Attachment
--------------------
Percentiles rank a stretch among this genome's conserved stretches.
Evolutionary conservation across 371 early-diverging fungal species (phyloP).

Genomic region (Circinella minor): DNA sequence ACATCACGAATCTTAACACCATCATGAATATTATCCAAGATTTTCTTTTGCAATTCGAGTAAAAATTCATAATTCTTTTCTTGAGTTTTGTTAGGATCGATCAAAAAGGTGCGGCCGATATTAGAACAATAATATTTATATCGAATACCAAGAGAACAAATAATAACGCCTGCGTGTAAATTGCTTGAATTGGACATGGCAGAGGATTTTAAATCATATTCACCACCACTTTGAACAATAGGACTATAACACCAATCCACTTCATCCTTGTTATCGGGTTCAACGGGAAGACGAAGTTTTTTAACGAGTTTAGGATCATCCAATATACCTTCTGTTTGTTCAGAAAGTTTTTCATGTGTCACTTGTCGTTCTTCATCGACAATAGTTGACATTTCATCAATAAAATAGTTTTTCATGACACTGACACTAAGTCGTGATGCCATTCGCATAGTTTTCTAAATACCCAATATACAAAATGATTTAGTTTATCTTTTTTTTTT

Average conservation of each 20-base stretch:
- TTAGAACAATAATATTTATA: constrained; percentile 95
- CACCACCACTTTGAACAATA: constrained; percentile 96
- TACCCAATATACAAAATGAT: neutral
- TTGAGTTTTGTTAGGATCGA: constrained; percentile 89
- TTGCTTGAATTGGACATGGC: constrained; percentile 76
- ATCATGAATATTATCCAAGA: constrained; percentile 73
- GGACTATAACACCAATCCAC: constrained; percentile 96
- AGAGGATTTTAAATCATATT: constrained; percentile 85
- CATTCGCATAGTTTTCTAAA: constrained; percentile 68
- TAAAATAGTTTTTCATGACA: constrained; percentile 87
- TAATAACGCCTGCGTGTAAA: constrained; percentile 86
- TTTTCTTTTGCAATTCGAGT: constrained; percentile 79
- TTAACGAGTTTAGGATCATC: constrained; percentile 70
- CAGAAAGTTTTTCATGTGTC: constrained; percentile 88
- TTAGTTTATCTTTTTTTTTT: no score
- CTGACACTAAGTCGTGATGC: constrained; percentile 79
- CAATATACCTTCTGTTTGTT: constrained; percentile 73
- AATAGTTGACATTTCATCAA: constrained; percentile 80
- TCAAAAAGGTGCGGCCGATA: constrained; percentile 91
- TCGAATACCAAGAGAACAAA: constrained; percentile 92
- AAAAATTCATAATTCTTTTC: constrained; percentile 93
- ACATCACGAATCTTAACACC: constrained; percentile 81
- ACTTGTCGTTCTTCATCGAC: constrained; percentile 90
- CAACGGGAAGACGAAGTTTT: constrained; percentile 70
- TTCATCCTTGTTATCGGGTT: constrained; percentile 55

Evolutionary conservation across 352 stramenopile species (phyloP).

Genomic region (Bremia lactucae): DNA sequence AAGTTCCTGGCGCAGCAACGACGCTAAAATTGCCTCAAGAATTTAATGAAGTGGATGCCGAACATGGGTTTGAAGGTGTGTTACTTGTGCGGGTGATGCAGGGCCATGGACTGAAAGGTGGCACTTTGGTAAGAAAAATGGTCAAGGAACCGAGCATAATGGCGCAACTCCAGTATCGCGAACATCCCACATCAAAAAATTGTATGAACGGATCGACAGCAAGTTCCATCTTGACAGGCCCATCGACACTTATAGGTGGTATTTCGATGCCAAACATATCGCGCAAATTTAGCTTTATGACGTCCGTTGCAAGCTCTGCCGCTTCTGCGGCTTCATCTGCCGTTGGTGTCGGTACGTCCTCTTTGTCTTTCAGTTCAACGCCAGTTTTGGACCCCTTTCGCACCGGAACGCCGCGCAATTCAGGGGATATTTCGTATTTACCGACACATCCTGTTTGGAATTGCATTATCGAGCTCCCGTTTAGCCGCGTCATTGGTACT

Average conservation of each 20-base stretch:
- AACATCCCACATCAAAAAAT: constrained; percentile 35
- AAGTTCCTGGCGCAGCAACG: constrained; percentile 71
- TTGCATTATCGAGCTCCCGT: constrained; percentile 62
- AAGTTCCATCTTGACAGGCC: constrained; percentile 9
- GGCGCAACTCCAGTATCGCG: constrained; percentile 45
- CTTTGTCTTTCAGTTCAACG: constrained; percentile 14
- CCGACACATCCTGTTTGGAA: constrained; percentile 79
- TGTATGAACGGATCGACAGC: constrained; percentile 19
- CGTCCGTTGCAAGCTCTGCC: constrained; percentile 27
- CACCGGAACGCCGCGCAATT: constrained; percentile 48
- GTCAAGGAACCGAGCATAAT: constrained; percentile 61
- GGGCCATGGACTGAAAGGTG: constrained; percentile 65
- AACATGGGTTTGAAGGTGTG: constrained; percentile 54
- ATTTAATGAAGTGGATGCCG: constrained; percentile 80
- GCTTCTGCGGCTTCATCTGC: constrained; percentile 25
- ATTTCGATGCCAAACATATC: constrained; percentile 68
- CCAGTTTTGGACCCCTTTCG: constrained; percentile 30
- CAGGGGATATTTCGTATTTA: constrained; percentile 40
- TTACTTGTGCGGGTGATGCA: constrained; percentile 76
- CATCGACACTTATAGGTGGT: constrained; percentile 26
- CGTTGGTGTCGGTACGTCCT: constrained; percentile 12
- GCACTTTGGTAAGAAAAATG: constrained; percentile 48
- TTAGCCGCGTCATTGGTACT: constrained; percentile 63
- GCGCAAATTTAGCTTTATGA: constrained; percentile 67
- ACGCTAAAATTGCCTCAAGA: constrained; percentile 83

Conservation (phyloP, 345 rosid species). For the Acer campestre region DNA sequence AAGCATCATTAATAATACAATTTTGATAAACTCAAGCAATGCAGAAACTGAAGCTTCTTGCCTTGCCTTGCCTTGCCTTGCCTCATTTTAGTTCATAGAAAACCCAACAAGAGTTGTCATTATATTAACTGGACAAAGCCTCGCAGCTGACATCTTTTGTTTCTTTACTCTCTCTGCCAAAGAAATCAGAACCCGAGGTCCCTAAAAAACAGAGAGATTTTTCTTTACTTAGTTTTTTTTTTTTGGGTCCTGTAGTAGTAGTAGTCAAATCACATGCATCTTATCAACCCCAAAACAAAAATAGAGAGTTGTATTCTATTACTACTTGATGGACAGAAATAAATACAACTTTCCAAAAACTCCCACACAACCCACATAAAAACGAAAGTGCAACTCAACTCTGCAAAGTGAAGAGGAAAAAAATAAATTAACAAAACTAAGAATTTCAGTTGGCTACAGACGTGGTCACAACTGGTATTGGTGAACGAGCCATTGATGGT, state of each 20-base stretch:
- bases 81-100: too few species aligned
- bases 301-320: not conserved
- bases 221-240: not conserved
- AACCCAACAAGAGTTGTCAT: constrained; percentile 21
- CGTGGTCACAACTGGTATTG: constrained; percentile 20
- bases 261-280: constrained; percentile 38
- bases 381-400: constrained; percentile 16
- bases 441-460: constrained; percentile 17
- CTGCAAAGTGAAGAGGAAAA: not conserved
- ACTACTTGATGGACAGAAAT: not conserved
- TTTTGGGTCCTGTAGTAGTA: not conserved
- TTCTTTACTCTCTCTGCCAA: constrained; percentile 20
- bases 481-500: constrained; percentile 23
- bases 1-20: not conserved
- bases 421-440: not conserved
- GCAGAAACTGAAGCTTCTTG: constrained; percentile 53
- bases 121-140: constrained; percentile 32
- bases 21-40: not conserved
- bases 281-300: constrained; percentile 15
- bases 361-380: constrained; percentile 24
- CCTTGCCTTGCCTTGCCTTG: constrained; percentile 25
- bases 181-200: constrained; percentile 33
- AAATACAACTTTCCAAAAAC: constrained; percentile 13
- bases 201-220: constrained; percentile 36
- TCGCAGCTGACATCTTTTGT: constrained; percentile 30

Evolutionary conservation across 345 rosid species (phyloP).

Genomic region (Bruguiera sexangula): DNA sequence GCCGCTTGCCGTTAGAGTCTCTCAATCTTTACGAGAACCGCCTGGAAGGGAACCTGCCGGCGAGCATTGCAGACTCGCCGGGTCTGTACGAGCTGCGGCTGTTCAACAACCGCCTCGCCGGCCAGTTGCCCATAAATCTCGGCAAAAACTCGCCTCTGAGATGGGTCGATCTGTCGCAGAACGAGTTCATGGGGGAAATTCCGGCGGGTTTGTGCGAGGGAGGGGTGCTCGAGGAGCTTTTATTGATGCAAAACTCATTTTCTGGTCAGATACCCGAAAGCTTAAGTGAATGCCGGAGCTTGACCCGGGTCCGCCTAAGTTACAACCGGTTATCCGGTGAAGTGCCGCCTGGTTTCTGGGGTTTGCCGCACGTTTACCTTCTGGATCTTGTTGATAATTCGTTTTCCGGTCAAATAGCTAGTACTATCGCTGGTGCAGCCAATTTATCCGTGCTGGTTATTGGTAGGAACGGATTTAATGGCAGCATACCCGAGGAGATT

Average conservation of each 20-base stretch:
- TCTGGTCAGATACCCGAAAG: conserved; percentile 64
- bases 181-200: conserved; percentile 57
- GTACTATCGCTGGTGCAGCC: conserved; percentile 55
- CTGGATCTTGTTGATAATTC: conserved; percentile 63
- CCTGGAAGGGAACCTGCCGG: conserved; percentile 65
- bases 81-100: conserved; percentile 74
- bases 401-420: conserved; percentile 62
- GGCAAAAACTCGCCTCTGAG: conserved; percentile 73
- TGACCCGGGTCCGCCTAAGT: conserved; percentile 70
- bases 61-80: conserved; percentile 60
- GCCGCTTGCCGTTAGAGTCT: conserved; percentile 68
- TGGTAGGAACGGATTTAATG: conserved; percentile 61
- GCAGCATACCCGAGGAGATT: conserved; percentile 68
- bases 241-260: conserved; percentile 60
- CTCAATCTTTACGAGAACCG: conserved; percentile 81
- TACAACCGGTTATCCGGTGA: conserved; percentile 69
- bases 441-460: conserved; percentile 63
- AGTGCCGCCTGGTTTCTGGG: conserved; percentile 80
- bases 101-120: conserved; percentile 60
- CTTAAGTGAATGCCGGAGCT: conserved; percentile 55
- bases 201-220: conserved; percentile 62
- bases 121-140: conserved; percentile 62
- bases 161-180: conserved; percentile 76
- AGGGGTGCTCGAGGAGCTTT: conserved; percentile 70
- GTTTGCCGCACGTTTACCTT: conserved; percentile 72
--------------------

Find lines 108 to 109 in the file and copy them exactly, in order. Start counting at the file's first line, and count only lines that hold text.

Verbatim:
- bases 121-140: conserved; percentile 62
- bases 161-180: conserved; percentile 76